Second mentality, every student does not learn it the first time.  This mentality is thought of as, Check Your EGO at the Door!  It's critical to have a support system for students.  The number one support system is the teacher.  True story, during a particular tough school year I had one student named Travis.  Travis lived on a farm, he was athletic and he was an all-around nice kid.  Travis struggled with reading and writing.  When it came to helping Travis I tried a plethora of strategies.  I pulled in his mom to heighten her awareness.  I worked with Travis after school.  I supported Travis in a one-on-one setting.  I went to his baseball games and tried to let him know he was a priority.  Nothing was working.  Travis continued to struggle with reading and writing.  I finally opened myself up.  I went to two teachers I deeply respected and I asked them for help.  It was now not about me, it was about Travis.  I needed new ideas, fresh perspectives and support from my fellow teachers.  The good news, Travis made gains, he was below grade level, but he showed growth, he was making progress.  I miss Travis, but I know that we all have a Travis in our classrooms.  We all have students that we don't always reach.  Are you willing to seek assistance and admit you haven't reached every student?  Will you check your ego at the door?

How do we begin to improve?  Let's listen to Becky DuFour point out the four points of a PLC. I hope you'll choose to listen to the two-minute video.

This week's big idea is focusing on student learning.  We are all at the time of the year where we assess student learning.  Let me say that again...assess student learning.  We aren't assessing what was taught.  I had a nice conversation with a couple teachers this week, they both shared the fact that they felt their students were ending the year with gaps.  Let me share a secret...gaps will always be there.  No person is perfect.  Students will not be 100% on every standard.  So now how do we move forward?

First, I hope you watched Becky DeFour, if you didn't please check it out.  Becky DuFour talks about being clear on what we want students to know (Essential Standards).  I believe we must be focused on our teaching.  This will create focused learners.  When I was in the classroom I simplified my teaching.  I taught multiplication one way.  If I had a student not understand I pulled the student aside and tried a different approach.  What I learned is that teaching multiple strategies often confused students.  We need to simplify the process.

Second, are you a lone ranger or a team player?  We call ourselves a PLC, but yet we rarely discuss data and we rarely call ourselves out on the carpet and try to get better.  A true TEAM encourages and empowers teammates to improve.  What I appreciate about my #PLN is the simple fact that they are honest with me.  They push me to improve.  Do you push your colleagues to improve?  

Third, let's state the obvious:  EVERY STUDENT CAN SUCCEED!  Over the last few years I have listened and watched students not receive support.  We have justified it by saying, "They're a resource room student."  OR "I don't want this student to receive support because they are taking away from others."  Our mission is to educate kids.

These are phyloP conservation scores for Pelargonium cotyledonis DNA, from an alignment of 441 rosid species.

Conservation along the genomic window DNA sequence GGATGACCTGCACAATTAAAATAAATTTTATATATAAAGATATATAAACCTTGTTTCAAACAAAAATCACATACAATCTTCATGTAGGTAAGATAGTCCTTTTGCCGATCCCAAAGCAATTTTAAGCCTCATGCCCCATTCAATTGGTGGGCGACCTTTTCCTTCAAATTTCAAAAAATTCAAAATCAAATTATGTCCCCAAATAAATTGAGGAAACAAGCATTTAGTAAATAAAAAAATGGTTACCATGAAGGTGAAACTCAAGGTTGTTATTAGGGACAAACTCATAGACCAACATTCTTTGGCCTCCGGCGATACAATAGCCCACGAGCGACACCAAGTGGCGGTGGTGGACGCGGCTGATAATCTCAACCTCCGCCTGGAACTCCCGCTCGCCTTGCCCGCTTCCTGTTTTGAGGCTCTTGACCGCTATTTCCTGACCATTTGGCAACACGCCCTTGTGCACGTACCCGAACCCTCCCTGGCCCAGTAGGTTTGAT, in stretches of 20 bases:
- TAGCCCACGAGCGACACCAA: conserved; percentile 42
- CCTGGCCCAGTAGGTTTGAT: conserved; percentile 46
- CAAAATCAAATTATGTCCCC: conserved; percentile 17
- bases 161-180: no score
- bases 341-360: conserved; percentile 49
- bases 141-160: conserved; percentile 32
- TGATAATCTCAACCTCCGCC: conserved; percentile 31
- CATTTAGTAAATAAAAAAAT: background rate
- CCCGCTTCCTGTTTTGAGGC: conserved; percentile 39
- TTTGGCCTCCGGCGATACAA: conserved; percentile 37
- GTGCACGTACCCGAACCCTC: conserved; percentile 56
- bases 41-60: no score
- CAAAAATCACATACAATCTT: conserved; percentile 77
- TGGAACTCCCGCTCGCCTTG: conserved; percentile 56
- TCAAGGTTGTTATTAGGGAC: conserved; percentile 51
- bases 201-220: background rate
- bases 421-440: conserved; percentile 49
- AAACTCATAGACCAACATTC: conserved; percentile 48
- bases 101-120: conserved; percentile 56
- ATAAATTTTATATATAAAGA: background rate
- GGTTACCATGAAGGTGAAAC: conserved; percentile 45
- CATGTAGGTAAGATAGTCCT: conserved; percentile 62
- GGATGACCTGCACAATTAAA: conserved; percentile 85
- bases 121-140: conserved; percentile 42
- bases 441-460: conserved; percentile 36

- 80% or more of your students must learn through Tier 1 General Ed. Instruction!  
- Our intervention groups must only be focused on ESSENTIAL STANDARDS, with no more than five students per class.  If it is more than five something was wrong with Tier 1 instruction.
- Review the data and be a reflective PLC team player.

This Week's Big Question:  Do you believe we are a Professional Learning Community?


Monday, May 26th:  No School, Memorial Day
Tuesday, May 27th:  Grades 2/3 Envision Math at Admin
Wednesday, May 28th:  Grades K-2 Assembly 8:45 (Jackson District Library)
Wednesday, May 28th:  Jackson District Library visits individual classrooms (gr. 3-5)
Wednesday, May 28th:  Anne and Jeff from the Middle School visit 5th grade in the PM
Thursday, May 29th:  Field Day grades 1-5 at SAU
Thursday, May 29th:  Grades K-1 Envision Math Training at Admin
Friday, May 30th:  CP Federal Credit Union Assembly 2:50pm

Panthers Podcast:

Panthers Podcast 3 - Nancy Pack

Panthers Podcast on iTunes

Articles Worth Reading:

Personalized Podcast with Voxer +Joe Mazza @Joe_Mazza

But that won't help test scores... +Justin Tarte @justintarte

5 Reasons To Embrace Change +Justin Tarte @justintarte

One Last Day... +Tom Murray @thomascmurray

What is Your Vision? +Tony Sinanis @TonySinanis

If you work in a school... +Brad Gustafson @GustafsonBrad

Why My Students are Connected +Pernille Ripp @pernilleripp

Changing Landscape of Professional Learning +Brad Wilson @dreambition

Agree to Disagree +Spike Cook @DrSpikeCook

I was just a girl in a dial up world +Krissy Venosdale @venspired

9 Things Happy Couples NEVER Think +Marc Chernoff @marcandangel

Videos Worth Watching:

Sure to make you laugh!  (4 min)

Are we truly a PLC? (4 min)

Transforming School Culture... (2 min)

Good Leaders Make You Feel Safe... (12 min)

Hilarious! (3 min)